3D World | 217
Project Info |
Publication | 3D World
Issue # | 217
Issue Date | Feb 2017
Lexicon | Publications
Created for | Future Publishing
Publication Specs |
Section | Expert Panel Q & A
Image Featured | Art Bar
Page(s) | 64, 68, 69
Responsibilities | Commissioned Article, 4-Part Tutorial w/ Visuals, Video Tutorial
Art Bar was published in the February 2017 issue, #217, of 3D World magazine; one of the top trade magazines for the 3D industry.
In order to showcase my project, Art Bar, I was asked to join the “Expert Panel” as part of the Q & A segment.
For this, I was commissioned to write a 420-word article which helps to answer a given question. I then answer the question in the form of a
4-part tutorial, an “expert tip,” and supporting visuals to help explain the process. I was also commissioned to create a video tutorial which explains the process in more detail.
How can I create a cage or lattice structure?
Creating a cage or lattice structure can be as easy or as difficult as you wish. With most 3D software you have ability to achieve the same or similar results with numerous variations. In my “Art Bar” image, I created two lattice structures for the spherical pendants. In order to do so, I used two different techniques to achieve the desired geometry for both the flat and the round lattice structure.
For my four-step tutorial I will offer each step as a different variation of
how to create a lattice structure. Keep in mind that any solution greatly depends on your specific needs, and each has its pros and cons. Think of this as an exploration of different options or possible techniques. Hopefully the following steps will give you some good ideas to further develop and explore.
The first and easiest technique I want to cover is the “Lattice” modifier. This is great for a quick and easy solution, but it does have limitations. For example, the “Struts” are limiting in their shape and appearance. You can add/remove sides and make them
smooth, but basically it is very rudimentary. Also, as with most lattice structures, there is a problem with how to resolve the corner vertices. The “Lattice” modifier allows you to add “Joints” as well to help hide this imperfection.
Another easy technique is creating a simple spline cage. You can do this by extracting the edges of a polygon and make the splines renderable. This technique is great for most shapes especially since you have the option of making the spline render radial or rectangular. You can also add a “Sweep” modifier or create a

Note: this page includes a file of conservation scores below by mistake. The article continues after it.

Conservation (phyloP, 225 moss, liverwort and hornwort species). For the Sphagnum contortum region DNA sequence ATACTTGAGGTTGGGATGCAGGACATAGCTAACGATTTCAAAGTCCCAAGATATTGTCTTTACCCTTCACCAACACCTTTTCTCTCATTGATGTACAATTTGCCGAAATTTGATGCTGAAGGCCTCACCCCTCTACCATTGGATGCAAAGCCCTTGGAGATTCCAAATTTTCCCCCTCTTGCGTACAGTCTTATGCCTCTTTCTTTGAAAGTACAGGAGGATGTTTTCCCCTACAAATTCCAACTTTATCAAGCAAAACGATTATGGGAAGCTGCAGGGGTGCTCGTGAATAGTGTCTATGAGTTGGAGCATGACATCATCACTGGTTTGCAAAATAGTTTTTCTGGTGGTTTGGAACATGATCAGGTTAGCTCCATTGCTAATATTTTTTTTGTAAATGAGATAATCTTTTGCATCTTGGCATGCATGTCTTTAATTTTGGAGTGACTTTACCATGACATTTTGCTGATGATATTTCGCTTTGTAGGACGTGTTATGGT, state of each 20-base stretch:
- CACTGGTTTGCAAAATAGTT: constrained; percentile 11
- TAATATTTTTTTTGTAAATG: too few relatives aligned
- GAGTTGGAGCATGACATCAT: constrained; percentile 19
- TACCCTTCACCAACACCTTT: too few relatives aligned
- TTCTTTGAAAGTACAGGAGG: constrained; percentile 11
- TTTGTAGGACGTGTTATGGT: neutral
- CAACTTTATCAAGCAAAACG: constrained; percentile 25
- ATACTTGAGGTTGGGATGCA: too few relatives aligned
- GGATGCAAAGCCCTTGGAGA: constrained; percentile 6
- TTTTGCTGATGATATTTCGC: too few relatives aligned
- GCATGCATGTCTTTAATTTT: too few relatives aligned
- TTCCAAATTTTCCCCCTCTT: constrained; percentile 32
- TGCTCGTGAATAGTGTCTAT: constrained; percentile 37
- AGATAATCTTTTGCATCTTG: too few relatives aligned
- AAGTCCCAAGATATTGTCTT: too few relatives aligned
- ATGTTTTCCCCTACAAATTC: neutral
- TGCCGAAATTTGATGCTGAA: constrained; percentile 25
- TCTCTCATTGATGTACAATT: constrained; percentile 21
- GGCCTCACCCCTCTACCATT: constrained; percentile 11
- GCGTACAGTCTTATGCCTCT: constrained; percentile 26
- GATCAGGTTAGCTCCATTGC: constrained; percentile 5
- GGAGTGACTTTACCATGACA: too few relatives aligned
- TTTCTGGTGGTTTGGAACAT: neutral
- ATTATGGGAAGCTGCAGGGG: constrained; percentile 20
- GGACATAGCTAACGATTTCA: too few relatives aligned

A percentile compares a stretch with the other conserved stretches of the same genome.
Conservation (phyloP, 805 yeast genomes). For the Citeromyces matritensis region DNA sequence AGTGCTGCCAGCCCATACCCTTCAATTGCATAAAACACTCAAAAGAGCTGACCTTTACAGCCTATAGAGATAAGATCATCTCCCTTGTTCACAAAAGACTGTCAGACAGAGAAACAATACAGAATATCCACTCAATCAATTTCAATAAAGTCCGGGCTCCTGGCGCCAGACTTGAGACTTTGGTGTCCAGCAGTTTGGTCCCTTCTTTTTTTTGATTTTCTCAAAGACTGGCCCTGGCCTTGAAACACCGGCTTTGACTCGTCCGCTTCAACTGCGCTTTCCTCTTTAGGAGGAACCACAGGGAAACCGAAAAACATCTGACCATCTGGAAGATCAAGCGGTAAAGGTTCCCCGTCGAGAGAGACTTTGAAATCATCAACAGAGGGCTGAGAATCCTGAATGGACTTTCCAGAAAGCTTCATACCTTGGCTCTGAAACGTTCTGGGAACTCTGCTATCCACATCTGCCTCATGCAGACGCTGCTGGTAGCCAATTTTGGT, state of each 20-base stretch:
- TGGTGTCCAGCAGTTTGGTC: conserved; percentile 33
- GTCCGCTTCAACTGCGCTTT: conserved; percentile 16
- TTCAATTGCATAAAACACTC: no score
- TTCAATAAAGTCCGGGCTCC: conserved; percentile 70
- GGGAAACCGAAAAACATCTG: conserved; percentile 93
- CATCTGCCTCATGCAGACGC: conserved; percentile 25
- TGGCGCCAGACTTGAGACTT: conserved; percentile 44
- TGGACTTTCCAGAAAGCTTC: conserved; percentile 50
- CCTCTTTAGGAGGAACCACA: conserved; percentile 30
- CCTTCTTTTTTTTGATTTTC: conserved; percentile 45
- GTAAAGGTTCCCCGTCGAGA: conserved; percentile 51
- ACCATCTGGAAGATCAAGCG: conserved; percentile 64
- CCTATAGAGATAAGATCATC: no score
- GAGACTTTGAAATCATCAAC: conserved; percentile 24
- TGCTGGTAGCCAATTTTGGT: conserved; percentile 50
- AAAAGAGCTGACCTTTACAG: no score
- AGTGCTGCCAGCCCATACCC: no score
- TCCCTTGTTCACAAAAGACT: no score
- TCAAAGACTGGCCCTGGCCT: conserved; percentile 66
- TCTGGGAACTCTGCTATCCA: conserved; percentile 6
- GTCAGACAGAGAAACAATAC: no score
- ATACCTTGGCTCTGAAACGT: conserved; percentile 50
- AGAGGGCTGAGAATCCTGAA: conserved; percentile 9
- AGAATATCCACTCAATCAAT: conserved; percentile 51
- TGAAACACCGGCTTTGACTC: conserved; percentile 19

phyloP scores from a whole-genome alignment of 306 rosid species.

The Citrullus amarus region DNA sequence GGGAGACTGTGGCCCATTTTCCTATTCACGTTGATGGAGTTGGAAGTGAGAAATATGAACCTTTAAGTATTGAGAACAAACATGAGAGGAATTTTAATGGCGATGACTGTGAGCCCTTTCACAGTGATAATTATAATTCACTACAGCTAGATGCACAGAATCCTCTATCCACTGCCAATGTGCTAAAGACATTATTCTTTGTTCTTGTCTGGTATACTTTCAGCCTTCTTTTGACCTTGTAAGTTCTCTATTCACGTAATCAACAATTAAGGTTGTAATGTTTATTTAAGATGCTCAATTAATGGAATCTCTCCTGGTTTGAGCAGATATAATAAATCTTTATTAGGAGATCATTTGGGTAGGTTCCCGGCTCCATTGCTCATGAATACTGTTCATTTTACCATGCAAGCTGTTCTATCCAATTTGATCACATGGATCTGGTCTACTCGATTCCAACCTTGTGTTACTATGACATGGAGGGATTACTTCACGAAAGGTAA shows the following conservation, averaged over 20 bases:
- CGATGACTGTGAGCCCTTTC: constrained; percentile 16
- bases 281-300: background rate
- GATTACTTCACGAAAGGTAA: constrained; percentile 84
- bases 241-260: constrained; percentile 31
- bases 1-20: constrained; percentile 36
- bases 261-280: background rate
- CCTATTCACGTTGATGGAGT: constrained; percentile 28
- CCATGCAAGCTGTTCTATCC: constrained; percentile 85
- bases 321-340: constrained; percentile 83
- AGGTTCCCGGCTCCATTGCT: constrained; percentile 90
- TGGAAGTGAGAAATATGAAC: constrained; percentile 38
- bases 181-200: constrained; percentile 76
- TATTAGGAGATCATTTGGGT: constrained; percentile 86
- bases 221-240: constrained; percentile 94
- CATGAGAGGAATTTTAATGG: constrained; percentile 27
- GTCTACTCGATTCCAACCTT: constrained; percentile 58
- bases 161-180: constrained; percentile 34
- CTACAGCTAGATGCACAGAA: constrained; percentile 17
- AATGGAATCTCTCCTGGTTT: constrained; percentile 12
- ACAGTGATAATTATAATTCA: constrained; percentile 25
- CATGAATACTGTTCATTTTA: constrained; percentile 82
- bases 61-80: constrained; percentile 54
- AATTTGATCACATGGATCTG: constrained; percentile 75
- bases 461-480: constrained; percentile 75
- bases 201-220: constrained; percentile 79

loft if you wish to have a more complex shape. For my example I chose to start with a chamfer box in order to avoid the same awkward corner/vertex condition we have with the “Lattice” modifier.
For the third variation I begin to incorporate some poly-modeling tools. You definitely have more control over your geometry if you are manually manipulating polygons. Once you “Inset” and delete the unwanted polygons, you can add a simple “Shell” modifier to give some depth to your surface.
The final variation is just good, old-
fashioned poly-modeling. Sometimes to get the results you want, you just need to roll-up your sleeves and get to work. It may not be the quickest or most efficient way possible, but it will always be the best solution because you decide what to create – you are not at the mercy of a modifier.
Step 01 |
Create a box measuring 6” in length, width, and height. Give the box 3 length, width, and height segments. Add the “Lattice” modifier to the
stack. Under the “Parameters” tab within the “Modify” panel, select the “Both” radio button. Give the struts a radius of 1/16” with 8 sides. Make the joints “Octa” with a radius of 1/16” and 2 segments. Turn on “Smooth” for both struts and joints.
Step 02 |
Create a chamfer box measuring 6” in length, width, and height. Give it 3 length, width, and height segments; it should have a 1/8” fillet with 4 fillet segments. Add an “Edit Poly” modifier. Select the central edge-
loops of the perimeter fillets as well as all the non-filleted edge-loops. Click the “Create Shape” button. Select the editable spline and check-on “Enable in Renderer/Viewport.” Give the spline a 1/8” radial thickness.
Step 03 |
Create a box measuring 6” in length, width, and height. Give the box 3 length, width, and height segments. Add an “Edit Poly” modifier to the stack. Select all the polygons and “Inset” 1/16” and choose “By Polygon.” Delete the selected
polygons leaving a flat, or single-sided surface, cage structure. Add a “Shell” modifier to the stack. Make the “Inner/Outer Amount” 1/16” for both values and check-on “Straighten Corners.”
Step 04 |
Create a box measuring 6” in length, width, and height. Give the box 3 length, width, and height segments. Add an “Edit Poly” to the stack. Select each non-perimeter edge-loop and move each 1/8” from each respective perimeter edge. “Ring” select each large edge, and
“Connect Edges” with 2 segments. Select all non-perimeter edge-loops and “Chamfer” 1/16.” Select the large interior polygons and “Extrude” -1/8” and delete them. “Bridge/Cap” all open edges.
Expert Tip |
The best way to improve your modeling is to always experiment and try new techniques – model things differently each time. Not each variation will be the most efficient or useful, but it will lead to a new and better understanding of the software and its capabilities.